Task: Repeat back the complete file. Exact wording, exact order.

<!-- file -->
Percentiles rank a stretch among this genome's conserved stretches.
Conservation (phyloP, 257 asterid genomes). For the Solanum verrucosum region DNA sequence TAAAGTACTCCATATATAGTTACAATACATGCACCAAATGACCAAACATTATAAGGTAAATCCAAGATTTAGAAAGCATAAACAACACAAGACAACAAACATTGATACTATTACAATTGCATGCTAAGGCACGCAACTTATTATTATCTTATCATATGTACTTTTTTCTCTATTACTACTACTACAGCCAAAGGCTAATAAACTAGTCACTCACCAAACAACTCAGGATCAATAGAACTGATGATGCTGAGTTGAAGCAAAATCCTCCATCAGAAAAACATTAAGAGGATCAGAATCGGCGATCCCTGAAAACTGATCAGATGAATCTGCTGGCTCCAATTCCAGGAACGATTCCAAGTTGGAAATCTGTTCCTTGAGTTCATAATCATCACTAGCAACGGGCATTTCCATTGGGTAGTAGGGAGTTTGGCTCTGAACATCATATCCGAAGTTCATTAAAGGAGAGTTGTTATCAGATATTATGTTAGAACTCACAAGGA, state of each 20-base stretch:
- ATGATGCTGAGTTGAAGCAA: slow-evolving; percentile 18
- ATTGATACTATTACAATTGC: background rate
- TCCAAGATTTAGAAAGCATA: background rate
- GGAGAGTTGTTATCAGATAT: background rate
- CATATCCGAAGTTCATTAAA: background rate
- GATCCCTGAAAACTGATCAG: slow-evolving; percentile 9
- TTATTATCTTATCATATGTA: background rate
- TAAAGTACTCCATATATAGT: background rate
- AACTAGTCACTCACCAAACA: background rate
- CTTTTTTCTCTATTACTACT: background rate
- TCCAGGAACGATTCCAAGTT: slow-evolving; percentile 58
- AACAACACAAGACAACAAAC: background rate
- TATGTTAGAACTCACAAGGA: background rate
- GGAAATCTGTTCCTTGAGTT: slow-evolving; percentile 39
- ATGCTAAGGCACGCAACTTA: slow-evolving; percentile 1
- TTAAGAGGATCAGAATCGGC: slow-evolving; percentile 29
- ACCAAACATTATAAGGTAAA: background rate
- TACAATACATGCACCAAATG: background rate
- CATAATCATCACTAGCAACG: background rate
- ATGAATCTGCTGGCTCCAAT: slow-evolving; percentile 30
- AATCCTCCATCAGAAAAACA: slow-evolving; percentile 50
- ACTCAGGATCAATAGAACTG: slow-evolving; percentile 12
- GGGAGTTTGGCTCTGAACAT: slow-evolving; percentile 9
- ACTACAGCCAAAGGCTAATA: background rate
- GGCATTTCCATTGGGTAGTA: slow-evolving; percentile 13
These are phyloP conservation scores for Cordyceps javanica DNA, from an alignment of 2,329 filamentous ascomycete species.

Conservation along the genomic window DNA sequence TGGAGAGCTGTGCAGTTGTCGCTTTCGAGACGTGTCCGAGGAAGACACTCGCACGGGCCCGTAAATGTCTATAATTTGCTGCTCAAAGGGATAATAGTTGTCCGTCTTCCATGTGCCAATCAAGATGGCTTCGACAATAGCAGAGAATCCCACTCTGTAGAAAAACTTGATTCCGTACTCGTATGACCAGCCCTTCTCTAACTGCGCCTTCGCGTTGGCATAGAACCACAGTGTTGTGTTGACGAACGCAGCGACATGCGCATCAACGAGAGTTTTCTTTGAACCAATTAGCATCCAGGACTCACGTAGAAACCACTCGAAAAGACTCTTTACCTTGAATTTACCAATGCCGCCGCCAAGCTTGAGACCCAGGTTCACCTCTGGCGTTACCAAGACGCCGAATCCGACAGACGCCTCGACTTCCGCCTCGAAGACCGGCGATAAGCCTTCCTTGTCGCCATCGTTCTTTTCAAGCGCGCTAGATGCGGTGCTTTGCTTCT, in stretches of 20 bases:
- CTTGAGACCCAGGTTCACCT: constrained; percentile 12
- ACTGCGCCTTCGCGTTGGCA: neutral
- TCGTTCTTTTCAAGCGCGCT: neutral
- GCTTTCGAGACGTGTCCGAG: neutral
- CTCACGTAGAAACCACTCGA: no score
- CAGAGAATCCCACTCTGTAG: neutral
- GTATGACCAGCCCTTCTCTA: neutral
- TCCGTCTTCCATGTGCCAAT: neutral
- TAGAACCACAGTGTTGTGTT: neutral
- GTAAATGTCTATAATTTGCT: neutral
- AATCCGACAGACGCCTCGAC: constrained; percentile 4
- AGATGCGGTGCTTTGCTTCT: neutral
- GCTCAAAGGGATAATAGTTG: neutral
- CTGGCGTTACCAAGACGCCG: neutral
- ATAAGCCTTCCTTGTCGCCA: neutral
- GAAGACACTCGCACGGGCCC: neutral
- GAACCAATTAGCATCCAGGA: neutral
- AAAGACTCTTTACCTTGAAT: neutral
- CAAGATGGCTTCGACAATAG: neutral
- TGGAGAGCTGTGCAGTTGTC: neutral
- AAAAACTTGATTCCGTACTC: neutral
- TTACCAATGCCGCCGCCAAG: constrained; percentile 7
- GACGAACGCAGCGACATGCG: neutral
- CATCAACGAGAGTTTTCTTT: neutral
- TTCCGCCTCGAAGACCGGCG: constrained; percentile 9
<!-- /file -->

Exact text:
Percentiles rank a stretch among this genome's conserved stretches.
Conservation (phyloP, 257 asterid genomes). For the Solanum verrucosum region DNA sequence TAAAGTACTCCATATATAGTTACAATACATGCACCAAATGACCAAACATTATAAGGTAAATCCAAGATTTAGAAAGCATAAACAACACAAGACAACAAACATTGATACTATTACAATTGCATGCTAAGGCACGCAACTTATTATTATCTTATCATATGTACTTTTTTCTCTATTACTACTACTACAGCCAAAGGCTAATAAACTAGTCACTCACCAAACAACTCAGGATCAATAGAACTGATGATGCTGAGTTGAAGCAAAATCCTCCATCAGAAAAACATTAAGAGGATCAGAATCGGCGATCCCTGAAAACTGATCAGATGAATCTGCTGGCTCCAATTCCAGGAACGATTCCAAGTTGGAAATCTGTTCCTTGAGTTCATAATCATCACTAGCAACGGGCATTTCCATTGGGTAGTAGGGAGTTTGGCTCTGAACATCATATCCGAAGTTCATTAAAGGAGAGTTGTTATCAGATATTATGTTAGAACTCACAAGGA, state of each 20-base stretch:
- ATGATGCTGAGTTGAAGCAA: slow-evolving; percentile 18
- ATTGATACTATTACAATTGC: background rate
- TCCAAGATTTAGAAAGCATA: background rate
- GGAGAGTTGTTATCAGATAT: background rate
- CATATCCGAAGTTCATTAAA: background rate
- GATCCCTGAAAACTGATCAG: slow-evolving; percentile 9
- TTATTATCTTATCATATGTA: background rate
- TAAAGTACTCCATATATAGT: background rate
- AACTAGTCACTCACCAAACA: background rate
- CTTTTTTCTCTATTACTACT: background rate
- TCCAGGAACGATTCCAAGTT: slow-evolving; percentile 58
- AACAACACAAGACAACAAAC: background rate
- TATGTTAGAACTCACAAGGA: background rate
- GGAAATCTGTTCCTTGAGTT: slow-evolving; percentile 39
- ATGCTAAGGCACGCAACTTA: slow-evolving; percentile 1
- TTAAGAGGATCAGAATCGGC: slow-evolving; percentile 29
- ACCAAACATTATAAGGTAAA: background rate
- TACAATACATGCACCAAATG: background rate
- CATAATCATCACTAGCAACG: background rate
- ATGAATCTGCTGGCTCCAAT: slow-evolving; percentile 30
- AATCCTCCATCAGAAAAACA: slow-evolving; percentile 50
- ACTCAGGATCAATAGAACTG: slow-evolving; percentile 12
- GGGAGTTTGGCTCTGAACAT: slow-evolving; percentile 9
- ACTACAGCCAAAGGCTAATA: background rate
- GGCATTTCCATTGGGTAGTA: slow-evolving; percentile 13
These are phyloP conservation scores for Cordyceps javanica DNA, from an alignment of 2,329 filamentous ascomycete species.

Conservation along the genomic window DNA sequence TGGAGAGCTGTGCAGTTGTCGCTTTCGAGACGTGTCCGAGGAAGACACTCGCACGGGCCCGTAAATGTCTATAATTTGCTGCTCAAAGGGATAATAGTTGTCCGTCTTCCATGTGCCAATCAAGATGGCTTCGACAATAGCAGAGAATCCCACTCTGTAGAAAAACTTGATTCCGTACTCGTATGACCAGCCCTTCTCTAACTGCGCCTTCGCGTTGGCATAGAACCACAGTGTTGTGTTGACGAACGCAGCGACATGCGCATCAACGAGAGTTTTCTTTGAACCAATTAGCATCCAGGACTCACGTAGAAACCACTCGAAAAGACTCTTTACCTTGAATTTACCAATGCCGCCGCCAAGCTTGAGACCCAGGTTCACCTCTGGCGTTACCAAGACGCCGAATCCGACAGACGCCTCGACTTCCGCCTCGAAGACCGGCGATAAGCCTTCCTTGTCGCCATCGTTCTTTTCAAGCGCGCTAGATGCGGTGCTTTGCTTCT, in stretches of 20 bases:
- CTTGAGACCCAGGTTCACCT: constrained; percentile 12
- ACTGCGCCTTCGCGTTGGCA: neutral
- TCGTTCTTTTCAAGCGCGCT: neutral
- GCTTTCGAGACGTGTCCGAG: neutral
- CTCACGTAGAAACCACTCGA: no score
- CAGAGAATCCCACTCTGTAG: neutral
- GTATGACCAGCCCTTCTCTA: neutral
- TCCGTCTTCCATGTGCCAAT: neutral
- TAGAACCACAGTGTTGTGTT: neutral
- GTAAATGTCTATAATTTGCT: neutral
- AATCCGACAGACGCCTCGAC: constrained; percentile 4
- AGATGCGGTGCTTTGCTTCT: neutral
- GCTCAAAGGGATAATAGTTG: neutral
- CTGGCGTTACCAAGACGCCG: neutral
- ATAAGCCTTCCTTGTCGCCA: neutral
- GAAGACACTCGCACGGGCCC: neutral
- GAACCAATTAGCATCCAGGA: neutral
- AAAGACTCTTTACCTTGAAT: neutral
- CAAGATGGCTTCGACAATAG: neutral
- TGGAGAGCTGTGCAGTTGTC: neutral
- AAAAACTTGATTCCGTACTC: neutral
- TTACCAATGCCGCCGCCAAG: constrained; percentile 7
- GACGAACGCAGCGACATGCG: neutral
- CATCAACGAGAGTTTTCTTT: neutral
- TTCCGCCTCGAAGACCGGCG: constrained; percentile 9